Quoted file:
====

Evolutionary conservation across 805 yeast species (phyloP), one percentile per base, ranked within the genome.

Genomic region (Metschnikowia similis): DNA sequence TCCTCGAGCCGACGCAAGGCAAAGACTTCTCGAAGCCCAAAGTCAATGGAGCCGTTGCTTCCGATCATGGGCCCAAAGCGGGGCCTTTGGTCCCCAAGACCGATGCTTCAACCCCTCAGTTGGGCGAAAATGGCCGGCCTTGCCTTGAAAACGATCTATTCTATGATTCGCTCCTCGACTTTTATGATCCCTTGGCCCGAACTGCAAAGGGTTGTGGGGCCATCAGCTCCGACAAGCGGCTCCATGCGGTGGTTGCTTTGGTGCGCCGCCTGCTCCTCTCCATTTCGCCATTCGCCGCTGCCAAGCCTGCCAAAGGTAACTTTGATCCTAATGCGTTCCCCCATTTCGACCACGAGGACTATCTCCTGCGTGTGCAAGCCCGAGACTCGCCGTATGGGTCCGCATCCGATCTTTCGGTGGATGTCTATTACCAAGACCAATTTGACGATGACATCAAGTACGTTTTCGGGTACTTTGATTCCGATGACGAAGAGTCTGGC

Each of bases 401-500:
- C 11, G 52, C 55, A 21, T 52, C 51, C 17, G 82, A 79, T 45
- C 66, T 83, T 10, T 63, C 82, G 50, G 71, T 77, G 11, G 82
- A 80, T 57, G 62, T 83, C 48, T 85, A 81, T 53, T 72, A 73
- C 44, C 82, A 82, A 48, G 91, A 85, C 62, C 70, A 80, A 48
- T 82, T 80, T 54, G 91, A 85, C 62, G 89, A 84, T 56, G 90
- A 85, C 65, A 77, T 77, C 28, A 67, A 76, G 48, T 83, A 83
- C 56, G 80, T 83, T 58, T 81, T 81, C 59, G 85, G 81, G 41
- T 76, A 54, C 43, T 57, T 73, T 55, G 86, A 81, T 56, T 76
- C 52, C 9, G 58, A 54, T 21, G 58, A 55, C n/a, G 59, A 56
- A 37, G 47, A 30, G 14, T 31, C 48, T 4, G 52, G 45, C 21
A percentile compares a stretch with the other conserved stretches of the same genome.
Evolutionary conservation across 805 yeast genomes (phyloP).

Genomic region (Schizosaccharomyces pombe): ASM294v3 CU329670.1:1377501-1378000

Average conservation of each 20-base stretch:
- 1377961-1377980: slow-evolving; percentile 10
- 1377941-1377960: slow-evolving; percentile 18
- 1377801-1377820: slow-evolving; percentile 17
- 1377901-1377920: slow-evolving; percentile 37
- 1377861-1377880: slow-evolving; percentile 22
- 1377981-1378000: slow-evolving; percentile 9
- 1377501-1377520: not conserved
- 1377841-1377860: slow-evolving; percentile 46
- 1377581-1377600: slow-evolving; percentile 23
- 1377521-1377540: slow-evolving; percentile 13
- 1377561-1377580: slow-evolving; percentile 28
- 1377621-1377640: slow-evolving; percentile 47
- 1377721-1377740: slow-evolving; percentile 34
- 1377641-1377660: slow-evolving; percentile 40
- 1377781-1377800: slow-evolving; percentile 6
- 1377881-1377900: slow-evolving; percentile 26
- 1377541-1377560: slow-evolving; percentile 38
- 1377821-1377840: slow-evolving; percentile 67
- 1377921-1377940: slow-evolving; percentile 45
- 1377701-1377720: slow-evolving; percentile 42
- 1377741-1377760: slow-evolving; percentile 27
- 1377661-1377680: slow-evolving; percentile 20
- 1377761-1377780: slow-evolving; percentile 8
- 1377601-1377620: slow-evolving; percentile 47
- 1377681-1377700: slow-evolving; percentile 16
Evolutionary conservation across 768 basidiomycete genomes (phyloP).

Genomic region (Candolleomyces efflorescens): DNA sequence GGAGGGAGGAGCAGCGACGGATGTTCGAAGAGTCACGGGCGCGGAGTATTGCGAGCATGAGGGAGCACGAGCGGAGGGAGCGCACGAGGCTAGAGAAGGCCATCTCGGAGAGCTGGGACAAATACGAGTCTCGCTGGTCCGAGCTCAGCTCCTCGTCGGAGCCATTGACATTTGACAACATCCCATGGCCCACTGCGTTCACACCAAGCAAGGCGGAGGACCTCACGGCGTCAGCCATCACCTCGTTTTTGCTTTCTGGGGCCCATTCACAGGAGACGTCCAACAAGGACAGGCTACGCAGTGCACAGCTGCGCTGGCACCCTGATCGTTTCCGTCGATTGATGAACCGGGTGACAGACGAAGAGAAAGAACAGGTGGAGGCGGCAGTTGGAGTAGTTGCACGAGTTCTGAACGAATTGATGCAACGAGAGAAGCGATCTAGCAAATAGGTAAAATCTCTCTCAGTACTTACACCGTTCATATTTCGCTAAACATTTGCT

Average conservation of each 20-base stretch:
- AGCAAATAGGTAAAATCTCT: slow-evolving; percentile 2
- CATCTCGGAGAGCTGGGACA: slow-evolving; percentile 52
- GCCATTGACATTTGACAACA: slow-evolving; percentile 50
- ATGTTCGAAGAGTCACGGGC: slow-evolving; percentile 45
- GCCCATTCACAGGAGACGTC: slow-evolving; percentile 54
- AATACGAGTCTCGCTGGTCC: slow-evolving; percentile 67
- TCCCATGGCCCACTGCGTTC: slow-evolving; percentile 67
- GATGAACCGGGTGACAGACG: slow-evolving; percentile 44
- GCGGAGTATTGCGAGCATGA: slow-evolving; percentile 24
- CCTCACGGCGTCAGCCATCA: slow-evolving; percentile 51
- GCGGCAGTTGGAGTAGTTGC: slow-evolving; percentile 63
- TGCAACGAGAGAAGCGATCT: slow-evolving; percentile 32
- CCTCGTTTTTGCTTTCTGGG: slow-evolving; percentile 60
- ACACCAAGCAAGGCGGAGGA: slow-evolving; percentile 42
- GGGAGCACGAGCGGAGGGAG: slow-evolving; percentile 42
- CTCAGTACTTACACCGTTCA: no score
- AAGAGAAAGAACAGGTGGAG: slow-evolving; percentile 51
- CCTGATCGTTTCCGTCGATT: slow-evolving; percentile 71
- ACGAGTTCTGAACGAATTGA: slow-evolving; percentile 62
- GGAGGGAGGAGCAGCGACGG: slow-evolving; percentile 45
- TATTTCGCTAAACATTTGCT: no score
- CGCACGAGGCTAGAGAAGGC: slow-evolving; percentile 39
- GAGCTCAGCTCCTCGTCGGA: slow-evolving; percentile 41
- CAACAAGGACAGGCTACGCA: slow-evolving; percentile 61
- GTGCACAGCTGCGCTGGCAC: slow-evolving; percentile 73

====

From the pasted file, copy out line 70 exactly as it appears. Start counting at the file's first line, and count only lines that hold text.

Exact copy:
- GTGCACAGCTGCGCTGGCAC: slow-evolving; percentile 73